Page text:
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The Statute of Autonomy, the basic institutional instrument regulating the Basque Country

"The Statute of Autonomy, popularly known as the Statute of Guernica, passed on December 18, 1979, begins by stating that "the Basques, or Euskal Herria, as the expression of their nationality, shall be constituted as an Autonomous Community within Spain, under the name of Euskadi, or the Basque Country, in accordance with the present Statute which is their basic institutional instrument."

The law specifies that the Community comprises the provinces of Alava, Gipuzkoa and Bizkaia and also leaves the door open to the incorporation of the Community of Navarra into the Basque Country, should the former decide to become part of Euskadi. Euskara, the Basque language, is named as one of the official languages of the Basque Country. The other is of course Spanish.

Power in the Basque Country is exercised through the Basque Parliament, the Basque Government and its lehendakari (President). The Basque Parliament, with 25 representatives from each province, is competent in legislative matters, stimulates and controls the action of the Basque Government and approves its budgets. The Parliament's 75 diputados, or members, are elected for a maximum period of 4 years and themselves elect one of their number as lehendakari. The President—who holds the highest representative power of the Basque Country and the ordinary representation of Spain in the Community—then names his consejeros (autonomous government ministers) who take responsibility for the different Government departments and who also make up the autonomous Cabinet or Executive

The Parliament also appoints Basque representatives to the Spanish second House, the Senate.

The administration of justice in the Basque Country is structured in accordance with the act of parliament governing the judiciary. At the top of the system is the Supreme Court of Justice, which has authority over the whole Autonomous Community. Magistrates, judges and clerks are named according to the stipulations of the public parliamentary act governing the legal system and its General Council. Candidates for the posts are expected to know Basque and have a good grounding in traditional Basque Law.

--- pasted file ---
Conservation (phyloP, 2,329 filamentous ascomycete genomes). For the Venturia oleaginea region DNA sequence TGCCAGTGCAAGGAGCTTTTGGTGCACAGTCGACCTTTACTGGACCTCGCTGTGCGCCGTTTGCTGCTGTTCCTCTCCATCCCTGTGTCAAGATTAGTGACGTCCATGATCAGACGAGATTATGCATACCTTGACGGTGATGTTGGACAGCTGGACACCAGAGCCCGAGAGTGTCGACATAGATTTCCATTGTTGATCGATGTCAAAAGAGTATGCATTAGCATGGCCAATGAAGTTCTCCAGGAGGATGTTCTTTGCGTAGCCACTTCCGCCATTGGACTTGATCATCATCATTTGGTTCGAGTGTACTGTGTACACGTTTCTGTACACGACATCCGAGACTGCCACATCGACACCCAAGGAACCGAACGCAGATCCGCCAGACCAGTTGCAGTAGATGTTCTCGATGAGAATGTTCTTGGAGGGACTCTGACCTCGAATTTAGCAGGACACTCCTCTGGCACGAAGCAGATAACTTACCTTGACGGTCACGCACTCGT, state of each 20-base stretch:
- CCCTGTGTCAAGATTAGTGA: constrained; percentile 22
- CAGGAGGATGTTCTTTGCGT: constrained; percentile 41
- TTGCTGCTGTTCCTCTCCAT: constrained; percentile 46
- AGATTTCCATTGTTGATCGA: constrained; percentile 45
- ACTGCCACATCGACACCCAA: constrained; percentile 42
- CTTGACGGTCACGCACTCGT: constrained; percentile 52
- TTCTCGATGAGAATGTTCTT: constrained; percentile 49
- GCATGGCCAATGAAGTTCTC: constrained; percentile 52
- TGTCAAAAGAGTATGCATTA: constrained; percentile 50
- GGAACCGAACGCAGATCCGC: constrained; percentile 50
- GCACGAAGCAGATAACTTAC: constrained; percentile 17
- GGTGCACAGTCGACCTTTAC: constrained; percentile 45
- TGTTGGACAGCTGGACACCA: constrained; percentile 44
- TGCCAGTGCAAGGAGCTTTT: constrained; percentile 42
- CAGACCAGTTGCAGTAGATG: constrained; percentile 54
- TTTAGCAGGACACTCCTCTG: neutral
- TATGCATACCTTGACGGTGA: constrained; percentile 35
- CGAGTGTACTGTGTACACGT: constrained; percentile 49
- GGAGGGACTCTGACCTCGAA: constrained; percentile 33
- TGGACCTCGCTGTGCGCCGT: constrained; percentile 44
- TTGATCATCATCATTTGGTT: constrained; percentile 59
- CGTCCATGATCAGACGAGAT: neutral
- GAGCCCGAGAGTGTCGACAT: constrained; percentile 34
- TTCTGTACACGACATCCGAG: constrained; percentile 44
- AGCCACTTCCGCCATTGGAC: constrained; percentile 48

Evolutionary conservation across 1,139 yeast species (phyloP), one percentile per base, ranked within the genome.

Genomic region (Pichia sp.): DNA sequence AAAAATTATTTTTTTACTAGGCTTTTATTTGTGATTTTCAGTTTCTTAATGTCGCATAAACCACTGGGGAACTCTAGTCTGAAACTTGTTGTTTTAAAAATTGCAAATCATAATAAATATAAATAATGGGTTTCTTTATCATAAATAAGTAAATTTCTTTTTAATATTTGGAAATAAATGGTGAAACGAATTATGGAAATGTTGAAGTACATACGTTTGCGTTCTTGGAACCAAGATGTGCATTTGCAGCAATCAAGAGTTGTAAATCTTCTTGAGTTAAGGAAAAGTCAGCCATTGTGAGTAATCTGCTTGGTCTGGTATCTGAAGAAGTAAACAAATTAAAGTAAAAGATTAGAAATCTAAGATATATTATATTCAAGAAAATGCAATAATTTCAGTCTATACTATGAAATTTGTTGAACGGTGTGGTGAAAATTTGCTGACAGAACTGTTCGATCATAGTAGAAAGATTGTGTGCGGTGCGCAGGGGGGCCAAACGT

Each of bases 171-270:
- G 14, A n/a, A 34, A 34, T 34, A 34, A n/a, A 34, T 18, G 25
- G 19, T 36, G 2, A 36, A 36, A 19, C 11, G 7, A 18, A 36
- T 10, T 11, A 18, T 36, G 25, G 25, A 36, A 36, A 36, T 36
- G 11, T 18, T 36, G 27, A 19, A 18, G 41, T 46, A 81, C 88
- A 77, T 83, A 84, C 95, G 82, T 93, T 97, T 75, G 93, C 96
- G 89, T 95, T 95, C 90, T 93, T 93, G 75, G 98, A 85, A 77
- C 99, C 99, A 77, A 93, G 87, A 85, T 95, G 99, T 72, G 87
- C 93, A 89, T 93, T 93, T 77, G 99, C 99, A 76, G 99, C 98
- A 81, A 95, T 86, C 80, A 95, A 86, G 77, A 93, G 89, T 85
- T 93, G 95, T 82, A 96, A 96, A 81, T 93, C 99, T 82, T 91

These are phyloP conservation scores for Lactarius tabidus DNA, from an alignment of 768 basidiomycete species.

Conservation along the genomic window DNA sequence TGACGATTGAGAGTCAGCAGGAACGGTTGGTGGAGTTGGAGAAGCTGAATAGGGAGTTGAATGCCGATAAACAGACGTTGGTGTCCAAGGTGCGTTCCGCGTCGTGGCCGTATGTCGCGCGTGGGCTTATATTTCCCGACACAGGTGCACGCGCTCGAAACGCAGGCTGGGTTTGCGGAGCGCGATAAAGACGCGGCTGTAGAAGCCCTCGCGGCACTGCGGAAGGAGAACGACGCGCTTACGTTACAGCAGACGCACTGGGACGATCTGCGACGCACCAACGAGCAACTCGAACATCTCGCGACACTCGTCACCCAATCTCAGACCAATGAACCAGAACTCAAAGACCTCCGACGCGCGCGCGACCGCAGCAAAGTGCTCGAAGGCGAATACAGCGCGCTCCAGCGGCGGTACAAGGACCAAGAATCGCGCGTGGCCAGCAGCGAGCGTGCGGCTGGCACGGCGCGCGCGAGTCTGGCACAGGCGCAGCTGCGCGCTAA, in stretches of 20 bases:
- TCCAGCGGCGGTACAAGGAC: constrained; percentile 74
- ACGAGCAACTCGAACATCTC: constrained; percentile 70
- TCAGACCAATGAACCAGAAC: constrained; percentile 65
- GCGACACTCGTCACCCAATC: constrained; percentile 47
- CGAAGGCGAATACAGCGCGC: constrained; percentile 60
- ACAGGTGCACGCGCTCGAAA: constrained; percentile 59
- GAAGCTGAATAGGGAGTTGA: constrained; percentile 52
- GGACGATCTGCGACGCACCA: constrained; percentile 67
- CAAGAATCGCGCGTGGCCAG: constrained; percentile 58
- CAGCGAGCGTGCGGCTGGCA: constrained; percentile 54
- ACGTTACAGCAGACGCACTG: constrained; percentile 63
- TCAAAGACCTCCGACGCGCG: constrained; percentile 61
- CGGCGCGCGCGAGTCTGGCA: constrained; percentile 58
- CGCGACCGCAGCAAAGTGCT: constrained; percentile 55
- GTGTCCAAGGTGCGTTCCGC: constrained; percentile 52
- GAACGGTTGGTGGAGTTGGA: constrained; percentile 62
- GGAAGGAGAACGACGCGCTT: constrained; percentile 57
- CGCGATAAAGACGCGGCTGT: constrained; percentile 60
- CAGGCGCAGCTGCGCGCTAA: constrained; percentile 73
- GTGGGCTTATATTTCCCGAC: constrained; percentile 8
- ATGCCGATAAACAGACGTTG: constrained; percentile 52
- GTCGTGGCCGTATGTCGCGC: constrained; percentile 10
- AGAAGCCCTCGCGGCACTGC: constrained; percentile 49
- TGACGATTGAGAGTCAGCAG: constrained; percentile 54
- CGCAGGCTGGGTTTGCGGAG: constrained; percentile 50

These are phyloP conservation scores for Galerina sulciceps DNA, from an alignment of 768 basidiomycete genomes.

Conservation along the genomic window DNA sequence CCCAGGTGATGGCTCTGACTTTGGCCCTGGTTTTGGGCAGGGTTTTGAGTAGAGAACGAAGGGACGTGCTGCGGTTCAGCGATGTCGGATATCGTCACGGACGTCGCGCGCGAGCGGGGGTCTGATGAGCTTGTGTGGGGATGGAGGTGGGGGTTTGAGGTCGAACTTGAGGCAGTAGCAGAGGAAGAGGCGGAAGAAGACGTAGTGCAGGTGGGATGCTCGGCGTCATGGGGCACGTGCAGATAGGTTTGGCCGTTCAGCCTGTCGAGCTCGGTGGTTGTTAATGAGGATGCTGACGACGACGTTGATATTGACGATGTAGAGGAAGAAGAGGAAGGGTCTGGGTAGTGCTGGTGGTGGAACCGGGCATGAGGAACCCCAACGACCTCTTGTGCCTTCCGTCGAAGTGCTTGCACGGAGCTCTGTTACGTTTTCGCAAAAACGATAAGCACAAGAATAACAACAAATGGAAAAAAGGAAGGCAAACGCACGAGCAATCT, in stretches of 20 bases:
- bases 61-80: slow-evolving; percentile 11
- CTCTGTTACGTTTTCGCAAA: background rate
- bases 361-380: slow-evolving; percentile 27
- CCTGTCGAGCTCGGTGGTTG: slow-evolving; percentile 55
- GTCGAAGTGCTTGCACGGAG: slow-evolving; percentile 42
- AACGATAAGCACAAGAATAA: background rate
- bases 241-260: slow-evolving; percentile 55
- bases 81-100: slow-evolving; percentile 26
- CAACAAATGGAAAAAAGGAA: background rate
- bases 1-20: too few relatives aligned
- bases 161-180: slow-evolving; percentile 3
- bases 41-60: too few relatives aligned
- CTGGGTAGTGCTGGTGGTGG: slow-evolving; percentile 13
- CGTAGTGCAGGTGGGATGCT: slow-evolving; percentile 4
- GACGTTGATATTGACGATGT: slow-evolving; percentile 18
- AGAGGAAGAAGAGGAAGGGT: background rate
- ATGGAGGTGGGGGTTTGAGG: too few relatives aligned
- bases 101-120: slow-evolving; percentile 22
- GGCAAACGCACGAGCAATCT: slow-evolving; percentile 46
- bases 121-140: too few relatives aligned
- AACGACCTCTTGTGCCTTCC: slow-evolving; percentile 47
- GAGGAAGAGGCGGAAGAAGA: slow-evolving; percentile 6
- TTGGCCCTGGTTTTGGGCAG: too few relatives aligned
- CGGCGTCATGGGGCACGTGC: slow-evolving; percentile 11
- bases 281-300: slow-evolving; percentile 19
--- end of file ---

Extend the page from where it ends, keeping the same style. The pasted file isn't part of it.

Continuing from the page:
The Statute of Guernica also stipulates that to run its financial affairs properly, the Basque Country should have its own Hacienda, or Treasury. The economic relationship between Spain and the Basque Country is governed by the traditional foral system of the Concierto Económico, or Economic Agreement, under the competences of the institutions of the Historic Territories for maintaining, establishing and regulating the tax system in accordance with the general Spanish tax structure, the regulations of the Concierto Económico, and the laws passed by the Basque Parliament. The Agreement also sets out the contribution the Basque Country makes to Spain, known as the Cupo, or quota, to cover general expenditure on areas of national interest for which the Basque Autonomous Community does not have responsibility.

The Statute defines all the competences of the Basque Country, whether exclusive to the Community or those acting as vehicles for basic Spanish legislation, as well as the exclusive competences of the individual systems of each of the Historic Territories.

Nevertheless, a good number of powers expressly included in the Statute still remain to be transferred to the Basque Administration. This is the case with INEM (the National Employment Institute), with the management of the Autonomous Community's ports and its three airports, and with the organisation and operation of prisons.

Fecha de la última modificación: 05/06/2009